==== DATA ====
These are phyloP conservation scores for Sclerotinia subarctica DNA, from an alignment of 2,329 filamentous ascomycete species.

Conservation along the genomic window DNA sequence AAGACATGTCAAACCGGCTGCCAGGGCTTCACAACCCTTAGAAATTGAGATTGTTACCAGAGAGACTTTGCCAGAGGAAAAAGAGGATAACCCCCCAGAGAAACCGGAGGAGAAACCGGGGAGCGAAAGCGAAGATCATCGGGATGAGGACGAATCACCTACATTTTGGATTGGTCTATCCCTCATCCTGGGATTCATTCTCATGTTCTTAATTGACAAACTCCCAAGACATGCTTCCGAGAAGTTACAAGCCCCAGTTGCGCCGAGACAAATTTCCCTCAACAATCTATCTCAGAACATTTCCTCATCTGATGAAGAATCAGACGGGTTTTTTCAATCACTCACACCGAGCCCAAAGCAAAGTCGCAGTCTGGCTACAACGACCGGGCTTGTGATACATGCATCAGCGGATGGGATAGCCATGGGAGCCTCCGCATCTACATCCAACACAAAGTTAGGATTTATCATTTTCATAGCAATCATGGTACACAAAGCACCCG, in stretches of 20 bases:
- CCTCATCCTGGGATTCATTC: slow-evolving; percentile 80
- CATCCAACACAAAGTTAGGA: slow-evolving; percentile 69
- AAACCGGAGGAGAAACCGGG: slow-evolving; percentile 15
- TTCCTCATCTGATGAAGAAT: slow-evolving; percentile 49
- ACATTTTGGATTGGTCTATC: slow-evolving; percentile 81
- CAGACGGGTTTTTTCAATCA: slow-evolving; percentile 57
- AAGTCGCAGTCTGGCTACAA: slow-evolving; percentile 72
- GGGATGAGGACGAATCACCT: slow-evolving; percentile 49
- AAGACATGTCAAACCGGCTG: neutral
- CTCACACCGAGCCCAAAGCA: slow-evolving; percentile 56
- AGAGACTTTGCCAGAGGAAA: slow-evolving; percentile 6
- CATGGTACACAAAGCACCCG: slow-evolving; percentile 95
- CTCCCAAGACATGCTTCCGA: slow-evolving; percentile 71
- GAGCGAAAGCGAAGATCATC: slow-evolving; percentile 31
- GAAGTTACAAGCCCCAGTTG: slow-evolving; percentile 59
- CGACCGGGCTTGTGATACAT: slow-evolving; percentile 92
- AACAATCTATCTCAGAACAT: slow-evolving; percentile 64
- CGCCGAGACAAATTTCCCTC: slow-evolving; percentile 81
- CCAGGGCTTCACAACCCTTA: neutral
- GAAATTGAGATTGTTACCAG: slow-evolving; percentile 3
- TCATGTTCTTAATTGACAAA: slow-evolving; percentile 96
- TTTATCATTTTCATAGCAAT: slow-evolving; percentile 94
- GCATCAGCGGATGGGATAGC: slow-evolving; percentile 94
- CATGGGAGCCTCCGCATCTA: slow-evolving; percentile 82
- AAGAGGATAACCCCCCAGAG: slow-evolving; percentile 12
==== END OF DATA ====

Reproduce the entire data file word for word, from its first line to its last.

These are phyloP conservation scores for Sclerotinia subarctica DNA, from an alignment of 2,329 filamentous ascomycete species.

Conservation along the genomic window DNA sequence AAGACATGTCAAACCGGCTGCCAGGGCTTCACAACCCTTAGAAATTGAGATTGTTACCAGAGAGACTTTGCCAGAGGAAAAAGAGGATAACCCCCCAGAGAAACCGGAGGAGAAACCGGGGAGCGAAAGCGAAGATCATCGGGATGAGGACGAATCACCTACATTTTGGATTGGTCTATCCCTCATCCTGGGATTCATTCTCATGTTCTTAATTGACAAACTCCCAAGACATGCTTCCGAGAAGTTACAAGCCCCAGTTGCGCCGAGACAAATTTCCCTCAACAATCTATCTCAGAACATTTCCTCATCTGATGAAGAATCAGACGGGTTTTTTCAATCACTCACACCGAGCCCAAAGCAAAGTCGCAGTCTGGCTACAACGACCGGGCTTGTGATACATGCATCAGCGGATGGGATAGCCATGGGAGCCTCCGCATCTACATCCAACACAAAGTTAGGATTTATCATTTTCATAGCAATCATGGTACACAAAGCACCCG, in stretches of 20 bases:
- CCTCATCCTGGGATTCATTC: slow-evolving; percentile 80
- CATCCAACACAAAGTTAGGA: slow-evolving; percentile 69
- AAACCGGAGGAGAAACCGGG: slow-evolving; percentile 15
- TTCCTCATCTGATGAAGAAT: slow-evolving; percentile 49
- ACATTTTGGATTGGTCTATC: slow-evolving; percentile 81
- CAGACGGGTTTTTTCAATCA: slow-evolving; percentile 57
- AAGTCGCAGTCTGGCTACAA: slow-evolving; percentile 72
- GGGATGAGGACGAATCACCT: slow-evolving; percentile 49
- AAGACATGTCAAACCGGCTG: neutral
- CTCACACCGAGCCCAAAGCA: slow-evolving; percentile 56
- AGAGACTTTGCCAGAGGAAA: slow-evolving; percentile 6
- CATGGTACACAAAGCACCCG: slow-evolving; percentile 95
- CTCCCAAGACATGCTTCCGA: slow-evolving; percentile 71
- GAGCGAAAGCGAAGATCATC: slow-evolving; percentile 31
- GAAGTTACAAGCCCCAGTTG: slow-evolving; percentile 59
- CGACCGGGCTTGTGATACAT: slow-evolving; percentile 92
- AACAATCTATCTCAGAACAT: slow-evolving; percentile 64
- CGCCGAGACAAATTTCCCTC: slow-evolving; percentile 81
- CCAGGGCTTCACAACCCTTA: neutral
- GAAATTGAGATTGTTACCAG: slow-evolving; percentile 3
- TCATGTTCTTAATTGACAAA: slow-evolving; percentile 96
- TTTATCATTTTCATAGCAAT: slow-evolving; percentile 94
- GCATCAGCGGATGGGATAGC: slow-evolving; percentile 94
- CATGGGAGCCTCCGCATCTA: slow-evolving; percentile 82
- AAGAGGATAACCCCCCAGAG: slow-evolving; percentile 12